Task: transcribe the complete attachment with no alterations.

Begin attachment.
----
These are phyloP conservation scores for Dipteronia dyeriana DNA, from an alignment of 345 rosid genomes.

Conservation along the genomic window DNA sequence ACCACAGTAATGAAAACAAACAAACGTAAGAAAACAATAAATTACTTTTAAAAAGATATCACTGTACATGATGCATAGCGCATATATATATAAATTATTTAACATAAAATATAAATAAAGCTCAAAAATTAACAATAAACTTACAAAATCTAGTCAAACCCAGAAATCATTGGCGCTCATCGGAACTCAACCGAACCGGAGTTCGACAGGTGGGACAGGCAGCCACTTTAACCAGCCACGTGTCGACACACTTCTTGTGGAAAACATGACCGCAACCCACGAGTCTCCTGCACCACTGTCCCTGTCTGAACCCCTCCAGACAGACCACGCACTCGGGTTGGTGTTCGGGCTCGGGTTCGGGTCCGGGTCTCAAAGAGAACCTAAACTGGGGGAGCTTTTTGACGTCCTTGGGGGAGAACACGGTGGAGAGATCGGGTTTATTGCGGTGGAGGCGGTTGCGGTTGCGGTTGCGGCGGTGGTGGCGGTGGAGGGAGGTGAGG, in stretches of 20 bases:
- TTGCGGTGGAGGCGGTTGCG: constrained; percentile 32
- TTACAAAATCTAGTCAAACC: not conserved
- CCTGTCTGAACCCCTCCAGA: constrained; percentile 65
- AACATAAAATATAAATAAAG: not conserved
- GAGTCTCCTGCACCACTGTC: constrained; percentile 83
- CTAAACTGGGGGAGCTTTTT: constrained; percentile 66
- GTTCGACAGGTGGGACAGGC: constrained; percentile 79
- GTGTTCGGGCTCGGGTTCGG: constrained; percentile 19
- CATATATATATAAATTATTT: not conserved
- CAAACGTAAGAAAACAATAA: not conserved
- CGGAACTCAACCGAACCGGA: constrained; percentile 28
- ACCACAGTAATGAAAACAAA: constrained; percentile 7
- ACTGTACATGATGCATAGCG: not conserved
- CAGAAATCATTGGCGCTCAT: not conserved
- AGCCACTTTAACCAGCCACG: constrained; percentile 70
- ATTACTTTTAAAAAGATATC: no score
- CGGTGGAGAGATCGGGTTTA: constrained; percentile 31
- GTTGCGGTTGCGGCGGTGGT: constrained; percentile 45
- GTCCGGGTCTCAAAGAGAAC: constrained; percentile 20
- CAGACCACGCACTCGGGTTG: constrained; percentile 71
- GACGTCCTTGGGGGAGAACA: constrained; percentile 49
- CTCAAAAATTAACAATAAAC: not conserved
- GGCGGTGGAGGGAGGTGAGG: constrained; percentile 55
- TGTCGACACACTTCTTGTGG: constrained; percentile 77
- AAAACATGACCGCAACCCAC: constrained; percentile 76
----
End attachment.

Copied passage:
These are phyloP conservation scores for Dipteronia dyeriana DNA, from an alignment of 345 rosid genomes.

Conservation along the genomic window DNA sequence ACCACAGTAATGAAAACAAACAAACGTAAGAAAACAATAAATTACTTTTAAAAAGATATCACTGTACATGATGCATAGCGCATATATATATAAATTATTTAACATAAAATATAAATAAAGCTCAAAAATTAACAATAAACTTACAAAATCTAGTCAAACCCAGAAATCATTGGCGCTCATCGGAACTCAACCGAACCGGAGTTCGACAGGTGGGACAGGCAGCCACTTTAACCAGCCACGTGTCGACACACTTCTTGTGGAAAACATGACCGCAACCCACGAGTCTCCTGCACCACTGTCCCTGTCTGAACCCCTCCAGACAGACCACGCACTCGGGTTGGTGTTCGGGCTCGGGTTCGGGTCCGGGTCTCAAAGAGAACCTAAACTGGGGGAGCTTTTTGACGTCCTTGGGGGAGAACACGGTGGAGAGATCGGGTTTATTGCGGTGGAGGCGGTTGCGGTTGCGGTTGCGGCGGTGGTGGCGGTGGAGGGAGGTGAGG, in stretches of 20 bases:
- TTGCGGTGGAGGCGGTTGCG: constrained; percentile 32
- TTACAAAATCTAGTCAAACC: not conserved
- CCTGTCTGAACCCCTCCAGA: constrained; percentile 65
- AACATAAAATATAAATAAAG: not conserved
- GAGTCTCCTGCACCACTGTC: constrained; percentile 83
- CTAAACTGGGGGAGCTTTTT: constrained; percentile 66
- GTTCGACAGGTGGGACAGGC: constrained; percentile 79
- GTGTTCGGGCTCGGGTTCGG: constrained; percentile 19
- CATATATATATAAATTATTT: not conserved
- CAAACGTAAGAAAACAATAA: not conserved
- CGGAACTCAACCGAACCGGA: constrained; percentile 28
- ACCACAGTAATGAAAACAAA: constrained; percentile 7
- ACTGTACATGATGCATAGCG: not conserved
- CAGAAATCATTGGCGCTCAT: not conserved
- AGCCACTTTAACCAGCCACG: constrained; percentile 70
- ATTACTTTTAAAAAGATATC: no score
- CGGTGGAGAGATCGGGTTTA: constrained; percentile 31
- GTTGCGGTTGCGGCGGTGGT: constrained; percentile 45
- GTCCGGGTCTCAAAGAGAAC: constrained; percentile 20
- CAGACCACGCACTCGGGTTG: constrained; percentile 71
- GACGTCCTTGGGGGAGAACA: constrained; percentile 49
- CTCAAAAATTAACAATAAAC: not conserved
- GGCGGTGGAGGGAGGTGAGG: constrained; percentile 55
- TGTCGACACACTTCTTGTGG: constrained; percentile 77
- AAAACATGACCGCAACCCAC: constrained; percentile 76